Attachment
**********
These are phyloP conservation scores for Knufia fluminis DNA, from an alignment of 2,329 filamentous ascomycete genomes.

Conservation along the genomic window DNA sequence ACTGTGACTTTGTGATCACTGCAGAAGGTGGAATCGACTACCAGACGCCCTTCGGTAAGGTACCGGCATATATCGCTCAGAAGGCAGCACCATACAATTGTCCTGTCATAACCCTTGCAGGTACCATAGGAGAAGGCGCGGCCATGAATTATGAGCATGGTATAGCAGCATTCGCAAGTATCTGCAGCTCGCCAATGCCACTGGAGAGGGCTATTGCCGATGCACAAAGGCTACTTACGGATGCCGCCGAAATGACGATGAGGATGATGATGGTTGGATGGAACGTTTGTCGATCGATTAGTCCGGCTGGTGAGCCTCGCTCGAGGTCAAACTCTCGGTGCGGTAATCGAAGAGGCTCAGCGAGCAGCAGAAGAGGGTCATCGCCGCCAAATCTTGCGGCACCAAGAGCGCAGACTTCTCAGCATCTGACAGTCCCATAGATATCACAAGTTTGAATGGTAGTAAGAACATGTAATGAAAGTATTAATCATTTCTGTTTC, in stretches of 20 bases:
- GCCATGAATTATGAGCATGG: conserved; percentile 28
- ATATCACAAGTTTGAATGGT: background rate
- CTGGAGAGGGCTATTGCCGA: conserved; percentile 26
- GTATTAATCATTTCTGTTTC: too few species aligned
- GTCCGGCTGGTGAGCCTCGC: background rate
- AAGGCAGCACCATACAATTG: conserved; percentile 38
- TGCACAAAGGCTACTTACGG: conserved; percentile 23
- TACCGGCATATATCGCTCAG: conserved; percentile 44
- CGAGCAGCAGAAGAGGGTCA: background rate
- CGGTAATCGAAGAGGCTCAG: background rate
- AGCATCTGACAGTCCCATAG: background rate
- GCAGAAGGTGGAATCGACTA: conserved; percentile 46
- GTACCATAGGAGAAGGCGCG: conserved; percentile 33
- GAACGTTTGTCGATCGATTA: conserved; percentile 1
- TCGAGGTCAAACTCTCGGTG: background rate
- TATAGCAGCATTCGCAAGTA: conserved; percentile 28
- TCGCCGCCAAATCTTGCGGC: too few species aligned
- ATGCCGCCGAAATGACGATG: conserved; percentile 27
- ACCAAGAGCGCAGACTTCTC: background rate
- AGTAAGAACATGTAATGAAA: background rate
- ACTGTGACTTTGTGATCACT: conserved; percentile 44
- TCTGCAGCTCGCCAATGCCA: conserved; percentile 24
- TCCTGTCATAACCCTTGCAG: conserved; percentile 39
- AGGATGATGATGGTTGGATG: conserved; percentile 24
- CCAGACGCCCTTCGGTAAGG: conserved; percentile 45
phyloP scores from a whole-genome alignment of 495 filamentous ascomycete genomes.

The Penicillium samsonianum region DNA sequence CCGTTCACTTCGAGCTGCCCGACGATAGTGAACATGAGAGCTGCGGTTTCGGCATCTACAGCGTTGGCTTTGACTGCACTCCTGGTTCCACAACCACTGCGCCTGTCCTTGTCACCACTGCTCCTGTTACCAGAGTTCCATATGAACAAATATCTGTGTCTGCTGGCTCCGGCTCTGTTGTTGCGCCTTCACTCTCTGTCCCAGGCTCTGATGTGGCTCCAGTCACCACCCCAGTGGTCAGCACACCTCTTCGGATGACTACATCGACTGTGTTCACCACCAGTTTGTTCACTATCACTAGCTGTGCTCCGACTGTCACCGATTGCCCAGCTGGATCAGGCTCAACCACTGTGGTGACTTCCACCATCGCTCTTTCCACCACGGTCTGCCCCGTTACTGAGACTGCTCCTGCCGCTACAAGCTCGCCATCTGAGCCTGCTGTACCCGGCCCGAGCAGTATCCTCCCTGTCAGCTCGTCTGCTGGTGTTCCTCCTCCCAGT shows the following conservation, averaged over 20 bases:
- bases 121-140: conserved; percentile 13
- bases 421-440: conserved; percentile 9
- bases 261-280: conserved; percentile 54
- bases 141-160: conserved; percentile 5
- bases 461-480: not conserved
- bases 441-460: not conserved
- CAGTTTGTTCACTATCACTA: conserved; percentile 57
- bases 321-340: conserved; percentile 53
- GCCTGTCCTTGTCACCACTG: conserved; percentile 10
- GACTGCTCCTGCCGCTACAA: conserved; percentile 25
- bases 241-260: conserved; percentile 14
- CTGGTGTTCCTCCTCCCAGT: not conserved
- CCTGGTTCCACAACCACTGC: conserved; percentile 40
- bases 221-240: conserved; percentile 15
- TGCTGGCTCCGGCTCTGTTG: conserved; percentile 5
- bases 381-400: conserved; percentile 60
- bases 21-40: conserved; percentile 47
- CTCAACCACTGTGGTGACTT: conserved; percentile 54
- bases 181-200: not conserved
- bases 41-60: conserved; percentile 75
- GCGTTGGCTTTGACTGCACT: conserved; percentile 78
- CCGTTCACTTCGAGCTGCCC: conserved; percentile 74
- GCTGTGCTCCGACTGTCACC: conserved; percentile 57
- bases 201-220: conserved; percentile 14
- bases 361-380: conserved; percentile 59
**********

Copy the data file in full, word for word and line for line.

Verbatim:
These are phyloP conservation scores for Knufia fluminis DNA, from an alignment of 2,329 filamentous ascomycete genomes.

Conservation along the genomic window DNA sequence ACTGTGACTTTGTGATCACTGCAGAAGGTGGAATCGACTACCAGACGCCCTTCGGTAAGGTACCGGCATATATCGCTCAGAAGGCAGCACCATACAATTGTCCTGTCATAACCCTTGCAGGTACCATAGGAGAAGGCGCGGCCATGAATTATGAGCATGGTATAGCAGCATTCGCAAGTATCTGCAGCTCGCCAATGCCACTGGAGAGGGCTATTGCCGATGCACAAAGGCTACTTACGGATGCCGCCGAAATGACGATGAGGATGATGATGGTTGGATGGAACGTTTGTCGATCGATTAGTCCGGCTGGTGAGCCTCGCTCGAGGTCAAACTCTCGGTGCGGTAATCGAAGAGGCTCAGCGAGCAGCAGAAGAGGGTCATCGCCGCCAAATCTTGCGGCACCAAGAGCGCAGACTTCTCAGCATCTGACAGTCCCATAGATATCACAAGTTTGAATGGTAGTAAGAACATGTAATGAAAGTATTAATCATTTCTGTTTC, in stretches of 20 bases:
- GCCATGAATTATGAGCATGG: conserved; percentile 28
- ATATCACAAGTTTGAATGGT: background rate
- CTGGAGAGGGCTATTGCCGA: conserved; percentile 26
- GTATTAATCATTTCTGTTTC: too few species aligned
- GTCCGGCTGGTGAGCCTCGC: background rate
- AAGGCAGCACCATACAATTG: conserved; percentile 38
- TGCACAAAGGCTACTTACGG: conserved; percentile 23
- TACCGGCATATATCGCTCAG: conserved; percentile 44
- CGAGCAGCAGAAGAGGGTCA: background rate
- CGGTAATCGAAGAGGCTCAG: background rate
- AGCATCTGACAGTCCCATAG: background rate
- GCAGAAGGTGGAATCGACTA: conserved; percentile 46
- GTACCATAGGAGAAGGCGCG: conserved; percentile 33
- GAACGTTTGTCGATCGATTA: conserved; percentile 1
- TCGAGGTCAAACTCTCGGTG: background rate
- TATAGCAGCATTCGCAAGTA: conserved; percentile 28
- TCGCCGCCAAATCTTGCGGC: too few species aligned
- ATGCCGCCGAAATGACGATG: conserved; percentile 27
- ACCAAGAGCGCAGACTTCTC: background rate
- AGTAAGAACATGTAATGAAA: background rate
- ACTGTGACTTTGTGATCACT: conserved; percentile 44
- TCTGCAGCTCGCCAATGCCA: conserved; percentile 24
- TCCTGTCATAACCCTTGCAG: conserved; percentile 39
- AGGATGATGATGGTTGGATG: conserved; percentile 24
- CCAGACGCCCTTCGGTAAGG: conserved; percentile 45
phyloP scores from a whole-genome alignment of 495 filamentous ascomycete genomes.

The Penicillium samsonianum region DNA sequence CCGTTCACTTCGAGCTGCCCGACGATAGTGAACATGAGAGCTGCGGTTTCGGCATCTACAGCGTTGGCTTTGACTGCACTCCTGGTTCCACAACCACTGCGCCTGTCCTTGTCACCACTGCTCCTGTTACCAGAGTTCCATATGAACAAATATCTGTGTCTGCTGGCTCCGGCTCTGTTGTTGCGCCTTCACTCTCTGTCCCAGGCTCTGATGTGGCTCCAGTCACCACCCCAGTGGTCAGCACACCTCTTCGGATGACTACATCGACTGTGTTCACCACCAGTTTGTTCACTATCACTAGCTGTGCTCCGACTGTCACCGATTGCCCAGCTGGATCAGGCTCAACCACTGTGGTGACTTCCACCATCGCTCTTTCCACCACGGTCTGCCCCGTTACTGAGACTGCTCCTGCCGCTACAAGCTCGCCATCTGAGCCTGCTGTACCCGGCCCGAGCAGTATCCTCCCTGTCAGCTCGTCTGCTGGTGTTCCTCCTCCCAGT shows the following conservation, averaged over 20 bases:
- bases 121-140: conserved; percentile 13
- bases 421-440: conserved; percentile 9
- bases 261-280: conserved; percentile 54
- bases 141-160: conserved; percentile 5
- bases 461-480: not conserved
- bases 441-460: not conserved
- CAGTTTGTTCACTATCACTA: conserved; percentile 57
- bases 321-340: conserved; percentile 53
- GCCTGTCCTTGTCACCACTG: conserved; percentile 10
- GACTGCTCCTGCCGCTACAA: conserved; percentile 25
- bases 241-260: conserved; percentile 14
- CTGGTGTTCCTCCTCCCAGT: not conserved
- CCTGGTTCCACAACCACTGC: conserved; percentile 40
- bases 221-240: conserved; percentile 15
- TGCTGGCTCCGGCTCTGTTG: conserved; percentile 5
- bases 381-400: conserved; percentile 60
- bases 21-40: conserved; percentile 47
- CTCAACCACTGTGGTGACTT: conserved; percentile 54
- bases 181-200: not conserved
- bases 41-60: conserved; percentile 75
- GCGTTGGCTTTGACTGCACT: conserved; percentile 78
- CCGTTCACTTCGAGCTGCCC: conserved; percentile 74
- GCTGTGCTCCGACTGTCACC: conserved; percentile 57
- bases 201-220: conserved; percentile 14
- bases 361-380: conserved; percentile 59